It usually costs just a few hundred rand a month to help pay for measures to increase neighbourhood security, such as guarded booms, cameras or dedicated security patrols, and this is a small price to pay if you consider how such measures protect home values as well as lives and property.
So says Jan Davel, MD of the RealNet estate agency group, who notes that in the past year, prices in limited-access areas and those known to have active community security measures in place have risen by as much as 25%, compared with an average national house price increase of around 9%.
“Security is without doubt the number-one concern for most current homebuyers, and those who would prefer not to live in a sectional title complex or a gated estate are seemingly prepared to pay quite a premium now to live in suburbs where a strong residents’ or ratepayers’ association has successfully instituted neighbourhood security measures,” he says.
Statistics from property data company Lightstone show, for example, that the average home price in the fenced-off Pretoria suburb of Wapadrand has risen by 13% in the past year, while that in neighbouring Die Wilgers has remained unchanged from 2012.
“And in Menlo Park, where the comprehensive security initiative instituted several years ago by the ratepayers’ association is well supported by residents, the average home price has risen 25%, compared with 13% in neighbouring Brooklyn.”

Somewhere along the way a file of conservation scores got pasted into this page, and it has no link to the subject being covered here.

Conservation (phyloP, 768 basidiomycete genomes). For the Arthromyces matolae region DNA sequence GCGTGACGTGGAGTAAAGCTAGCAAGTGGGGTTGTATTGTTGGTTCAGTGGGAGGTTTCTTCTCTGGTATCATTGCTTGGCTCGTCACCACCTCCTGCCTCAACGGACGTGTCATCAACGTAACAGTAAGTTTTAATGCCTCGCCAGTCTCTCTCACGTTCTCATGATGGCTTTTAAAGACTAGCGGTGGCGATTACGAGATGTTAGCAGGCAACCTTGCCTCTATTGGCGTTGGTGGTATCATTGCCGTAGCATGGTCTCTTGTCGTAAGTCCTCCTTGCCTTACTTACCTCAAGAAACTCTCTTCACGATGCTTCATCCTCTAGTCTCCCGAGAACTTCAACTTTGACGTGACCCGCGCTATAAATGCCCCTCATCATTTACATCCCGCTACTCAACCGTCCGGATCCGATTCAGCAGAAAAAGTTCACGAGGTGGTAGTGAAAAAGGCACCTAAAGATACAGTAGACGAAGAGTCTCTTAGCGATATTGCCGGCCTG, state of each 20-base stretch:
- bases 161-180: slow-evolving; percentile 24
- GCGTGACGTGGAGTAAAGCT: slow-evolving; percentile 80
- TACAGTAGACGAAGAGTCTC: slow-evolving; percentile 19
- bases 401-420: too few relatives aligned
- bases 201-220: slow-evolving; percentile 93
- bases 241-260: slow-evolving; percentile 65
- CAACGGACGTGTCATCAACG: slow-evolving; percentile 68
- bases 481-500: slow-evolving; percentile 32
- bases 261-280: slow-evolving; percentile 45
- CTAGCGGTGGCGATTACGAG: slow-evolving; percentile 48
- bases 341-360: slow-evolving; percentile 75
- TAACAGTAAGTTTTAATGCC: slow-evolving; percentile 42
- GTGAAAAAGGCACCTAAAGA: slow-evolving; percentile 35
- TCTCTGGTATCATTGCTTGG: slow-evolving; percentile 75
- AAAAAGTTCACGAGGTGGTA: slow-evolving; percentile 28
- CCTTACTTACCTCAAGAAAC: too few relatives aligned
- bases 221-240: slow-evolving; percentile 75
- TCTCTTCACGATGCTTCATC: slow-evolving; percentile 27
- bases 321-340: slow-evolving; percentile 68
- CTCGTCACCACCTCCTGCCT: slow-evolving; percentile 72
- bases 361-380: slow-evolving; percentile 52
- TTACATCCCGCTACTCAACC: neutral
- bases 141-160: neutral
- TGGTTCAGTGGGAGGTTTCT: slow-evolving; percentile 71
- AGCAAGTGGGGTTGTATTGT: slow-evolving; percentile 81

Similarly in Johannesburg, says Davel, the average price in Parkview, which is well-known for its safety and security initiatives, has risen by 16% in the past year, compared to 13% in neighbouring – and very trendy – Greenside; just 3% in Parkwood and a decline of 5,8% in Parktown.
“Meanwhile the average home price in Bedfordview, which has been in the news for all the wrong reasons in the past few months, has risen only 3%, compared to 16% in the neighbouring Ekhurhuleni suburb of Dunvegan, which is not as upmarket but is regarded by homebuyers as being much safer.”
Consequently, he says, those who already live in a secure suburb should not begrudge the cost of contributing to initiatives to keep it that way. “The more families that support such measures, the lower the cost for each of them – and in any case, the amount spent is bound to be much less than the cost of selling up and buying a new home in a security estate to achieve the same end.”
Article from: www.realnet.co.zacomments powered by Disqus